The diagnosis of all mental disorders is largely based on a carefully taken history designed to bring out signs and symptoms that, when grouped together, constitute a recognizable syndrome. The problem of diagnosis in mental health arises from the remarkable overlap of symptoms among conditions. Our current method of naming mental disorders, the DSM-IV, has 295 separately named disorders but only 167 symptoms. Consequently, overlap and sharing of symptoms among disorders is common.
To complicate matters further, ADHD is highly comorbid; that is, it is commonly found co-existing with other mental and physical disorders. A recent review of adults at the time they were diagnosed with ADHD demonstrated that 42 percent also had another active major psychiatric disorder. Thirty-eight percent (in other words, virtually all of them) had two or more other mental disorders active at the time they were diagnosed with ADHD. Therefore, the diagnostic question is not, "Is it one or the other?" but rather "Is it both?"
Perhaps the most difficult differential diagnosis to make is that of ADHD versus Bipolar Mood Disorder (BMD). Both of these disorders share primary features:
- mood instability
- bursts if energy and restlessness
- "racing thoughts"
- impaired judgment
- a chronic course
- lifelong impairment
- a strong genetic clustering
In adults the two disorders commonly occur together. Recent estimates find that 15 to 17 percent of persons with BMD also have ADHD. Conversely, 6 to 7 percent of people with ADHD also have BMD (10 times the prevalence found in the general population). Unless care is taken during the diagnostic assessment there is a substantial risk of either misdiagnosis or of a missed diagnosis. Nonetheless, a few key pieces of history can guide us to an accurate diagnosis.
Affect is a technical term that means the level or intensity of mood. By definition then an affective or mood disorder is a disorder of the level or intensity of an individual's mood. The quality of mood (happy, sad, irritable, hopeless) is readily recognizable by everyone. What makes it a disorder are two other factors.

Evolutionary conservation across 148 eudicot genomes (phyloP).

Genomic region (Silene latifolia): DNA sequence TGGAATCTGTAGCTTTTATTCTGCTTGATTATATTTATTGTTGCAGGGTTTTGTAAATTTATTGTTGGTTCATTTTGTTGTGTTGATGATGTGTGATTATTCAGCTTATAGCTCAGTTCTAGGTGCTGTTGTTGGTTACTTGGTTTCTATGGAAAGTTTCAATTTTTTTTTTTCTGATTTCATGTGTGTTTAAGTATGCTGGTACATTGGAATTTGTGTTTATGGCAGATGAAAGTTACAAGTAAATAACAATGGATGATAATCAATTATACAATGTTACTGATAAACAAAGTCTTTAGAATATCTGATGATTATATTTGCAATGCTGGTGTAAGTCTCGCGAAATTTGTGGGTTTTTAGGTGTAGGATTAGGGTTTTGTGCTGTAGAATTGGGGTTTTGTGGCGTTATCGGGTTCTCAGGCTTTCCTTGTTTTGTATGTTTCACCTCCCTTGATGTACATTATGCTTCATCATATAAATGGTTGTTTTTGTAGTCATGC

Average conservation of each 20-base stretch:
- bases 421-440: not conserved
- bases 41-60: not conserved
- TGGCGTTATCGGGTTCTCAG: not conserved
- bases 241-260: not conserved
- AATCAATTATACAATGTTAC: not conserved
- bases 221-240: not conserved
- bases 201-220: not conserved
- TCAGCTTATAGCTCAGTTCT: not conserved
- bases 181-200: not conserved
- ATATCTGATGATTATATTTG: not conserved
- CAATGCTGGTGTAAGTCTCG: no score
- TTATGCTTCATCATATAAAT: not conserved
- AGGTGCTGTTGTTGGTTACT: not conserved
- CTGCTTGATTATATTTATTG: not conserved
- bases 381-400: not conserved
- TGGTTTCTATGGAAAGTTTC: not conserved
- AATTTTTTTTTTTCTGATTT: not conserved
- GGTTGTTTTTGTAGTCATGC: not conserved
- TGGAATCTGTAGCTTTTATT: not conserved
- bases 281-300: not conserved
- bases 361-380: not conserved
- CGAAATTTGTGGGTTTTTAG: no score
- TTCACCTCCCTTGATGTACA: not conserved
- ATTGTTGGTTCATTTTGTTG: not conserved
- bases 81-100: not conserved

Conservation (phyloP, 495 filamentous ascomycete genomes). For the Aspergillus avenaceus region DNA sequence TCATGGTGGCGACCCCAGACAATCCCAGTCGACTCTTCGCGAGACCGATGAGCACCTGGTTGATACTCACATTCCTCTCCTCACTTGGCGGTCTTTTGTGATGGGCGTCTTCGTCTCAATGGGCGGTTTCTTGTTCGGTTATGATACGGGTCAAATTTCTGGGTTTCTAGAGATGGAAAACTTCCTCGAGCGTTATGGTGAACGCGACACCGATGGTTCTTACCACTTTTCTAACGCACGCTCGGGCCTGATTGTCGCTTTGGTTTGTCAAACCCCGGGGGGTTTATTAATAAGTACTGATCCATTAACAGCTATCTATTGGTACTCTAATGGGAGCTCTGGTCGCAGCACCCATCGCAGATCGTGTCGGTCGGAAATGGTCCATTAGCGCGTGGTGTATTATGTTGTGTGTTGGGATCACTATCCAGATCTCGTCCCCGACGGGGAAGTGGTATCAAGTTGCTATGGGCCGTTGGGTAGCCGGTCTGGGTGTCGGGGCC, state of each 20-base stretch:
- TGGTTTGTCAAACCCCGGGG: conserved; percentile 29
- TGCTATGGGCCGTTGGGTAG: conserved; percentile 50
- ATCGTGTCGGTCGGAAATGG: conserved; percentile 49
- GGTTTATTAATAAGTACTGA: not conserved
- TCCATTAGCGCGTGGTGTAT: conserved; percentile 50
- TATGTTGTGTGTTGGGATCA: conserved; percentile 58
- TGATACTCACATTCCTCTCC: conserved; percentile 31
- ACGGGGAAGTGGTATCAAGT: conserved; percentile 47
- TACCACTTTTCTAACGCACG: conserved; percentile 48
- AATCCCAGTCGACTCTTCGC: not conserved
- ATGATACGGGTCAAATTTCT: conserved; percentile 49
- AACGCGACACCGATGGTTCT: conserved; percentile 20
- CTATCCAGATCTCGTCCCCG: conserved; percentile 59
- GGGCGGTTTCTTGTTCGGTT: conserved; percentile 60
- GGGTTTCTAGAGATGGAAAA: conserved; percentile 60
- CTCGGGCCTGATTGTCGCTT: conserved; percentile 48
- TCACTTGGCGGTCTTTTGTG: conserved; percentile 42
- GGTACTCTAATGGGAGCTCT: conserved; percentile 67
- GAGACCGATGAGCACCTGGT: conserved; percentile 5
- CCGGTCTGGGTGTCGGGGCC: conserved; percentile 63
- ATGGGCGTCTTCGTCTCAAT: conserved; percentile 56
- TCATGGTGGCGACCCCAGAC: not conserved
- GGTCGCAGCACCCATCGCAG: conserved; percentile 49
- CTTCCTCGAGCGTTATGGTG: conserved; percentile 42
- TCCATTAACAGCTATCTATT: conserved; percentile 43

First, the moods are intense, either high energy (called mania) or low energy (called depression). Secondly, the moods take on a life of their own unrelated to the events of the person's life and outside their conscious will and control. Although some environmental triggers have been identified for episodes of mood disorders, usually the abnormal moods gradually shift for no apparent reason over a period of days to weeks and persist for weeks to months. Commonly, there are periods of months to years during which the individual is essentially back to normal and experiences no impairment. Although we now are doing a much better job of recognizing that children can and do have all types of mood disorders, the majority of people develop their first episode of affective illness after the age of 18.
This is a highly genetic neuro-psychiatric disorder characterized by high levels of inattention/distractibility and/or high impulsivity/physical restlessness that are significantly greater than would be expected in a person of similar age and developmental attainment. To make the diagnosis of ADHD this triad of distractibility, impulsivity and (sometimes) restlessness must be consistently present and impairing throughout the lifespan. ADHD is about ten times more common than bipolar mood disorder in the general population.
The two disorders can be distinguished from one another on the basis of six factors:
1. Age of Onset: ADHD symptoms are present lifelong. The current nomenclature requires that the symptoms must be present (although not necessarily impairing) by seven years of age. BMD can be present in prepubertal children but this is so rare that some investigators say it does not occur.
2. Consistency of Impairment and Symptoms: ADHD is always present. BMD comes in episodes that ultimately remit to more or less normal mood levels.
3. Triggered Mood instability: People with ADHD are passionate people who have strong emotional reactions to the events of their lives. However, it is precisely this clear triggering of mood shifts that distinguishes ADHD from Bipolar mood shifts that come and go without any connection to life events. In addition, there is mood congruency in ADHD, that is, the mood reaction is appropriate in kind to the trigger. Happy events in the lives of ADHD individuals result in intensely happy and excited states of mood. Unhappy events and especially the experience of being rejected, criticized or teased elicit intense dysphoric states. This "rejection sensitive dysphoria" is one of the causes for the misdiagnosis of "borderline personality disorder".